September 2014

 

Blogging Doctor Who, New Series 8

 

Watching "Listen" (again)

Image: Detail of the Doctor at the new Tardis control console. Screenshot from 'Listen'.

September 16, 2014, OTTAWA — The first time I watched "Listen", home after an 11-hour shift that followed an early rise, I wrote, "I definitely enjoyed it, definitely want to watch it again." I also wrote, "It sounds silly when I type it out, but [the story] gave me the shivers ..."

Well, hell. I did watch it again and now it seemed silly when I watched as well. There were no shivers to be found.

What was there was a mixed bag of an episode, combining Steven Moffat's still-effective skills at atmospheric scenes, with a show-runner's determined but mis-guided need to further place his singular stamp upon Doctor Who's canon of mythology and back-story, and proof (as if any more were needed) that as a writer, he gives not a single damn for story-logic.

You don't have to read my review if you don't want your fun spoiled, you know. You really don't. Spoilers (in both senses of the term) ahoy!

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Listen (to me!)

Image: Clara ponders date and Doctor in the Tardis. Screenshot from 'Listen'.

September 14, 2014, OTTAWA — I feel unesay.

Not because posting my inchoate, exhausted and half-drunk reactions to my first-watch of "Listen" makes me feel like an obsessive fan desperate to share his thoughts with all and sundry — although, clearly, that's what I am — but because I distrust the first reactions I so desperately want to share.

Yet here I am. Sharing my feelings instead of my thoughts, my knee's jerks rather than my practiced dance steps.

Steven Moffat has written an episode of Doctor Who that, on first viewing, I enjoyed quite a lot. I liked it. But — or should that be and so ...? — I feel uneasy. I am afraid of what judgement sober second thought may call down upon my first reactions.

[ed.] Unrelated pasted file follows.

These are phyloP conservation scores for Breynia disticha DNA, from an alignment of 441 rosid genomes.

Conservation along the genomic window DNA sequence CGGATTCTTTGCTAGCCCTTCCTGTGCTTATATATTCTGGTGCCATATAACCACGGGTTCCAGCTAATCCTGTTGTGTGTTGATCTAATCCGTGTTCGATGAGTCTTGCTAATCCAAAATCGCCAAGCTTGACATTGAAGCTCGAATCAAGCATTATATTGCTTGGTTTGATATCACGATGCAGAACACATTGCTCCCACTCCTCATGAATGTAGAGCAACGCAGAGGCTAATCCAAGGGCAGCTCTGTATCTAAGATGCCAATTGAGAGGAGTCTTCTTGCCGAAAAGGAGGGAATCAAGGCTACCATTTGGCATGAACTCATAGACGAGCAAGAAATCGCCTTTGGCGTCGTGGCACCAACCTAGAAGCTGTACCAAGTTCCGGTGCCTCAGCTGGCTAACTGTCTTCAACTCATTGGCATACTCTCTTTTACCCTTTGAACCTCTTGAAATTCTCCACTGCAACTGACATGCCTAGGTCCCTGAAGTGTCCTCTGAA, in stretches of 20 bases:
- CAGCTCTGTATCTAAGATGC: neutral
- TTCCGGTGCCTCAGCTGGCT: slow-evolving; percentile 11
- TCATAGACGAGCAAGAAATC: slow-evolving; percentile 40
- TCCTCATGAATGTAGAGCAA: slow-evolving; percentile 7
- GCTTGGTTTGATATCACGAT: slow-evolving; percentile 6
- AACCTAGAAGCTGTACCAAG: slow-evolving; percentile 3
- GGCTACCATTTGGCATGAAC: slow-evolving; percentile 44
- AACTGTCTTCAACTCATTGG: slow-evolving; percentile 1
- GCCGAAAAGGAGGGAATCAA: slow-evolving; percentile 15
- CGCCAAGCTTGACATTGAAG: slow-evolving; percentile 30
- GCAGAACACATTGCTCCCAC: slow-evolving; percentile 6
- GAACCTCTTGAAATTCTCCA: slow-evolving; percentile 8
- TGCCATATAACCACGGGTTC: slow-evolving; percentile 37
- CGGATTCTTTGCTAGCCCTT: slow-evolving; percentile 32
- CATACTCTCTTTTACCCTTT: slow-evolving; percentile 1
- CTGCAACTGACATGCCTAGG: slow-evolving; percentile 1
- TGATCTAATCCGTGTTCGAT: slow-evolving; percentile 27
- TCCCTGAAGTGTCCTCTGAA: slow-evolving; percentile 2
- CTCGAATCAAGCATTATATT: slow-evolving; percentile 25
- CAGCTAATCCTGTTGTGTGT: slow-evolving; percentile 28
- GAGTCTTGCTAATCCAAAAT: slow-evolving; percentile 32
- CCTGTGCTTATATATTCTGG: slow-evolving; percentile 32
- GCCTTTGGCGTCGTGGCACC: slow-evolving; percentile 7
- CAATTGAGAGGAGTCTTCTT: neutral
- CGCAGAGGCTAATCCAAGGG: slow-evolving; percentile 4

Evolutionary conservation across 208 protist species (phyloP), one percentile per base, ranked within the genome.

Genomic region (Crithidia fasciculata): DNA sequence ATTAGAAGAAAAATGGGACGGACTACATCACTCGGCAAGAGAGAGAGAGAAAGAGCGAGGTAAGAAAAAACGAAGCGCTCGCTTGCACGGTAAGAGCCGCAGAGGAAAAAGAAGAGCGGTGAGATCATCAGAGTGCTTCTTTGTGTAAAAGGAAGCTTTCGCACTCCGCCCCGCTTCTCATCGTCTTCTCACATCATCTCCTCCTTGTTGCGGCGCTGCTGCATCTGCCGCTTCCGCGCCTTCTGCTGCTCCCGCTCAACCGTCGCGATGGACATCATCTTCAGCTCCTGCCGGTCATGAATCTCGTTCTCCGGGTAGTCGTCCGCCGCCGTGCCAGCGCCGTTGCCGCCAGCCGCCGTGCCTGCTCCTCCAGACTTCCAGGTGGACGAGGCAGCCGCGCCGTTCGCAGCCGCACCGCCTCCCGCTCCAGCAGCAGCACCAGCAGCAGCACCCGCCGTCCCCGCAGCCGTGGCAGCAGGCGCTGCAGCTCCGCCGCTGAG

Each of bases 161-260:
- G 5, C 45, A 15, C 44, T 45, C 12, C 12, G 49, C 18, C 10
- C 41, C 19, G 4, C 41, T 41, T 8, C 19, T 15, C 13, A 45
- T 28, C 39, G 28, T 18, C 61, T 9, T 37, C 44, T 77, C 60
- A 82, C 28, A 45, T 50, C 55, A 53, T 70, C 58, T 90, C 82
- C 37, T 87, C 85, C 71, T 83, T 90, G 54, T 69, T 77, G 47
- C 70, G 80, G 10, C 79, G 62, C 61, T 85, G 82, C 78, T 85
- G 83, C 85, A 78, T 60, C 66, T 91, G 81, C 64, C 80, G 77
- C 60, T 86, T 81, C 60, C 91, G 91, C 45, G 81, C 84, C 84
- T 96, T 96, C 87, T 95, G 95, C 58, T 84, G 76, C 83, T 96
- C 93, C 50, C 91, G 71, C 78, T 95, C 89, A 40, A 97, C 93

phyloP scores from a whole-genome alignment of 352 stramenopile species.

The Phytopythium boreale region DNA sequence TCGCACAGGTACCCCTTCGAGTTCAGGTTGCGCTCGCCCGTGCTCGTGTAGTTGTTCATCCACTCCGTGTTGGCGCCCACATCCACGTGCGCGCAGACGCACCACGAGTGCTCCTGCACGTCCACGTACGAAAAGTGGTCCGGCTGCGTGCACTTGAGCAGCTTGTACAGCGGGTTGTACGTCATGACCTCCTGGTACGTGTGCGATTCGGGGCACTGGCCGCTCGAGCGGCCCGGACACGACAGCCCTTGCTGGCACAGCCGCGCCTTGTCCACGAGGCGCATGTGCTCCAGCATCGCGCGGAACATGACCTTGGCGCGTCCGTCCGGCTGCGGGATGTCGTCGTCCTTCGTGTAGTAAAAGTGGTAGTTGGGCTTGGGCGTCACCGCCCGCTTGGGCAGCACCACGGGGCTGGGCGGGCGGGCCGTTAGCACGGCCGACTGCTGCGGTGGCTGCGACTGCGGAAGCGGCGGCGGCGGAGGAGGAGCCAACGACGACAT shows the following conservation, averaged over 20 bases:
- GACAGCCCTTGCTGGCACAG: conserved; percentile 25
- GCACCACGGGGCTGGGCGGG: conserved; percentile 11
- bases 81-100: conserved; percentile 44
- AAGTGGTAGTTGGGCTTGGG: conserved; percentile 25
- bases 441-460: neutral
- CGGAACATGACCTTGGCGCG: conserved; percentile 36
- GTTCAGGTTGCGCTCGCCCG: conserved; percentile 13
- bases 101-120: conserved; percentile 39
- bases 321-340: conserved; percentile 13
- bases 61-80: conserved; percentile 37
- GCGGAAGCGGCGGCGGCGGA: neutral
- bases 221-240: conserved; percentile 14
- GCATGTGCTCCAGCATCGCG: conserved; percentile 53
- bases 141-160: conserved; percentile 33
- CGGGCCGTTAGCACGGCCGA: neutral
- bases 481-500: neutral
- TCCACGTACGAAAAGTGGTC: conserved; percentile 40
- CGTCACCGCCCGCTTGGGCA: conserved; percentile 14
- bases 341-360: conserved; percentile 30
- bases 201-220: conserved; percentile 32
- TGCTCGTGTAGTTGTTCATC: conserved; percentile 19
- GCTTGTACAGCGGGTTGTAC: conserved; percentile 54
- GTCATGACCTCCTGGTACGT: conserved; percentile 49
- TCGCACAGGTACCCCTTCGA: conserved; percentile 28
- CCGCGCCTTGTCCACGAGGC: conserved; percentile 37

So for now and for the record, those who care to read can find those first reactions here.

I liked it; what did you think? And do you think you're opinion will change when (if) you watch it again?

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Maidentrip: A girl's own adventure

  Image: Text, She sailed 27,000 nautical miles over 519 days  

14 year-old girl fights child-welfare authorities
in quest to sail solo around the world
waves goodbye at age of 14

Image: Poster of Maidentrip
Maidentrip: Buy it at Amazon.

September 13, 2014, OTTAWA — Adventurers have long held a special place in the public's imagination. Brave and determined or selfish and monomaniacal, according to one's tastes, they are larger-than-life figures, accomplishing impressive — if arguably pointless — feats. Climbing the highest mountain, sailing the widest ocean, risking (and often losing) life and/or limb and leaving wives and children behind to wait, to wonder, and to mourn.

Why do it? we stay-at-homes might ask. Why trek from one coast of Antarctica to the other after failing to be first to the South Pole? Why try, not once but three times to be the first to scale Everest?

There probably isn't a better answer than George Mallory's laconic reply to a reporter before he died on that third attempt to climb Mount Everest: "Because it's there."

We certainly don't get any more a revealing answer from Laura Dekker, who at the age of 16 years, 123 days, achieved her years' long dream by becoming the youngest person to ever sail, alone, around the world, but Jillian Schlesinger's documentary, Maidentrip about her voyage is a moving and fascinating film despite its lack of firm answers.

The bare facts make for quite a story, and though its subject has disavowed the resulting film, if there is a young woman in your life who could do with something other than a Disney princess or a Kardashian as inspiration, click here for one hell of a girl's own adventure.